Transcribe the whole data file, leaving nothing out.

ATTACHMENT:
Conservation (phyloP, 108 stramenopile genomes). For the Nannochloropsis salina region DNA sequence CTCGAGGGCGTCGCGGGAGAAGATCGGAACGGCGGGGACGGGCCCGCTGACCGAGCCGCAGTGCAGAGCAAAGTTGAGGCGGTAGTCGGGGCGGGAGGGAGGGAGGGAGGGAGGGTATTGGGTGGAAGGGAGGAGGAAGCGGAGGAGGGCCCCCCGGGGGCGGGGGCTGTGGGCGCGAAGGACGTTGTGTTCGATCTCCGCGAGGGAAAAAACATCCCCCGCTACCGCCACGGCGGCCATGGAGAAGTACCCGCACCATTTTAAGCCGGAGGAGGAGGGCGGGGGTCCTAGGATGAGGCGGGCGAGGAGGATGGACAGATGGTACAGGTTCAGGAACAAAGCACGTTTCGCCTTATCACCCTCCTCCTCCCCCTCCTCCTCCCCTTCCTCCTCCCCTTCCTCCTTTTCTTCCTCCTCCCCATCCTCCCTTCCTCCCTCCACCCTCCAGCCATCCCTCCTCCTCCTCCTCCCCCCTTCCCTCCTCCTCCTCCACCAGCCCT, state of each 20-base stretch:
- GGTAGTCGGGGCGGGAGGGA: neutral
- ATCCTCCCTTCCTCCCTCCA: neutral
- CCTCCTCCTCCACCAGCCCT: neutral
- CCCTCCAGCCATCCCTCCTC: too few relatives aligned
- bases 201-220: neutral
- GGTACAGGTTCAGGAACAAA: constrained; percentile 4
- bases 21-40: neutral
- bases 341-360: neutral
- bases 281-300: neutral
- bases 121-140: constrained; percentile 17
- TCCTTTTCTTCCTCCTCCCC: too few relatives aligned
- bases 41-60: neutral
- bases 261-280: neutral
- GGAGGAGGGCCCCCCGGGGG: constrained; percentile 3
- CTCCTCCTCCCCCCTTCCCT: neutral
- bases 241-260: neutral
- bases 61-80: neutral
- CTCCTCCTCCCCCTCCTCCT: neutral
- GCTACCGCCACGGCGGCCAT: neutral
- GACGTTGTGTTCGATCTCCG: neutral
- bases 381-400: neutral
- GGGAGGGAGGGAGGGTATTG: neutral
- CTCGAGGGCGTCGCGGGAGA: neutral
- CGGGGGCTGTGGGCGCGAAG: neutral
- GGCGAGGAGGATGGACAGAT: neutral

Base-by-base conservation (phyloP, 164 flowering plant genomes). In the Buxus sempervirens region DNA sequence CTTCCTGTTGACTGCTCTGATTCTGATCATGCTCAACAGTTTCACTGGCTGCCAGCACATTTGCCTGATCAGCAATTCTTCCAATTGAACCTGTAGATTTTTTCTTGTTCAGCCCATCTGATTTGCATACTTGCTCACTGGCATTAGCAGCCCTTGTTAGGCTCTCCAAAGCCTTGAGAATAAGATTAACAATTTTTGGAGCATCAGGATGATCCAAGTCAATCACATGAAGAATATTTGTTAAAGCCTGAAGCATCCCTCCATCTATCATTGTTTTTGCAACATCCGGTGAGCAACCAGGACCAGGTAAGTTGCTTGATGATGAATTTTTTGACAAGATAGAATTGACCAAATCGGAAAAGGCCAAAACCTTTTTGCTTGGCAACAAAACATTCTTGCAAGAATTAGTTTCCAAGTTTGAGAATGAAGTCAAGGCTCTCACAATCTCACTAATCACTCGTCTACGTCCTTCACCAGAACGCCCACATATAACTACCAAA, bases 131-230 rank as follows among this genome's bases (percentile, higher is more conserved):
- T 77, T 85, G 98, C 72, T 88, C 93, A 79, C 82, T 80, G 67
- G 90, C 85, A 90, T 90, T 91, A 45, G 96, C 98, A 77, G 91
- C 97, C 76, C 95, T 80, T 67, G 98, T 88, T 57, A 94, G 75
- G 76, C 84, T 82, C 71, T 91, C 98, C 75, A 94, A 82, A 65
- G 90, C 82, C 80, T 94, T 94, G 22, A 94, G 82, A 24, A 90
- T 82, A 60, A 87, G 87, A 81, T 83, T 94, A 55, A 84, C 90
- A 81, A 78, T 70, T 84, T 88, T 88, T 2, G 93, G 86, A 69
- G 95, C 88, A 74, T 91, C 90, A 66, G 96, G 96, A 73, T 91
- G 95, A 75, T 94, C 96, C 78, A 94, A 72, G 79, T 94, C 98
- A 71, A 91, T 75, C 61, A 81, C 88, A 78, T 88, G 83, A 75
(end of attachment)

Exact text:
Conservation (phyloP, 108 stramenopile genomes). For the Nannochloropsis salina region DNA sequence CTCGAGGGCGTCGCGGGAGAAGATCGGAACGGCGGGGACGGGCCCGCTGACCGAGCCGCAGTGCAGAGCAAAGTTGAGGCGGTAGTCGGGGCGGGAGGGAGGGAGGGAGGGAGGGTATTGGGTGGAAGGGAGGAGGAAGCGGAGGAGGGCCCCCCGGGGGCGGGGGCTGTGGGCGCGAAGGACGTTGTGTTCGATCTCCGCGAGGGAAAAAACATCCCCCGCTACCGCCACGGCGGCCATGGAGAAGTACCCGCACCATTTTAAGCCGGAGGAGGAGGGCGGGGGTCCTAGGATGAGGCGGGCGAGGAGGATGGACAGATGGTACAGGTTCAGGAACAAAGCACGTTTCGCCTTATCACCCTCCTCCTCCCCCTCCTCCTCCCCTTCCTCCTCCCCTTCCTCCTTTTCTTCCTCCTCCCCATCCTCCCTTCCTCCCTCCACCCTCCAGCCATCCCTCCTCCTCCTCCTCCCCCCTTCCCTCCTCCTCCTCCACCAGCCCT, state of each 20-base stretch:
- GGTAGTCGGGGCGGGAGGGA: neutral
- ATCCTCCCTTCCTCCCTCCA: neutral
- CCTCCTCCTCCACCAGCCCT: neutral
- CCCTCCAGCCATCCCTCCTC: too few relatives aligned
- bases 201-220: neutral
- GGTACAGGTTCAGGAACAAA: constrained; percentile 4
- bases 21-40: neutral
- bases 341-360: neutral
- bases 281-300: neutral
- bases 121-140: constrained; percentile 17
- TCCTTTTCTTCCTCCTCCCC: too few relatives aligned
- bases 41-60: neutral
- bases 261-280: neutral
- GGAGGAGGGCCCCCCGGGGG: constrained; percentile 3
- CTCCTCCTCCCCCCTTCCCT: neutral
- bases 241-260: neutral
- bases 61-80: neutral
- CTCCTCCTCCCCCTCCTCCT: neutral
- GCTACCGCCACGGCGGCCAT: neutral
- GACGTTGTGTTCGATCTCCG: neutral
- bases 381-400: neutral
- GGGAGGGAGGGAGGGTATTG: neutral
- CTCGAGGGCGTCGCGGGAGA: neutral
- CGGGGGCTGTGGGCGCGAAG: neutral
- GGCGAGGAGGATGGACAGAT: neutral

Base-by-base conservation (phyloP, 164 flowering plant genomes). In the Buxus sempervirens region DNA sequence CTTCCTGTTGACTGCTCTGATTCTGATCATGCTCAACAGTTTCACTGGCTGCCAGCACATTTGCCTGATCAGCAATTCTTCCAATTGAACCTGTAGATTTTTTCTTGTTCAGCCCATCTGATTTGCATACTTGCTCACTGGCATTAGCAGCCCTTGTTAGGCTCTCCAAAGCCTTGAGAATAAGATTAACAATTTTTGGAGCATCAGGATGATCCAAGTCAATCACATGAAGAATATTTGTTAAAGCCTGAAGCATCCCTCCATCTATCATTGTTTTTGCAACATCCGGTGAGCAACCAGGACCAGGTAAGTTGCTTGATGATGAATTTTTTGACAAGATAGAATTGACCAAATCGGAAAAGGCCAAAACCTTTTTGCTTGGCAACAAAACATTCTTGCAAGAATTAGTTTCCAAGTTTGAGAATGAAGTCAAGGCTCTCACAATCTCACTAATCACTCGTCTACGTCCTTCACCAGAACGCCCACATATAACTACCAAA, bases 131-230 rank as follows among this genome's bases (percentile, higher is more conserved):
- T 77, T 85, G 98, C 72, T 88, C 93, A 79, C 82, T 80, G 67
- G 90, C 85, A 90, T 90, T 91, A 45, G 96, C 98, A 77, G 91
- C 97, C 76, C 95, T 80, T 67, G 98, T 88, T 57, A 94, G 75
- G 76, C 84, T 82, C 71, T 91, C 98, C 75, A 94, A 82, A 65
- G 90, C 82, C 80, T 94, T 94, G 22, A 94, G 82, A 24, A 90
- T 82, A 60, A 87, G 87, A 81, T 83, T 94, A 55, A 84, C 90
- A 81, A 78, T 70, T 84, T 88, T 88, T 2, G 93, G 86, A 69
- G 95, C 88, A 74, T 91, C 90, A 66, G 96, G 96, A 73, T 91
- G 95, A 75, T 94, C 96, C 78, A 94, A 72, G 79, T 94, C 98
- A 71, A 91, T 75, C 61, A 81, C 88, A 78, T 88, G 83, A 75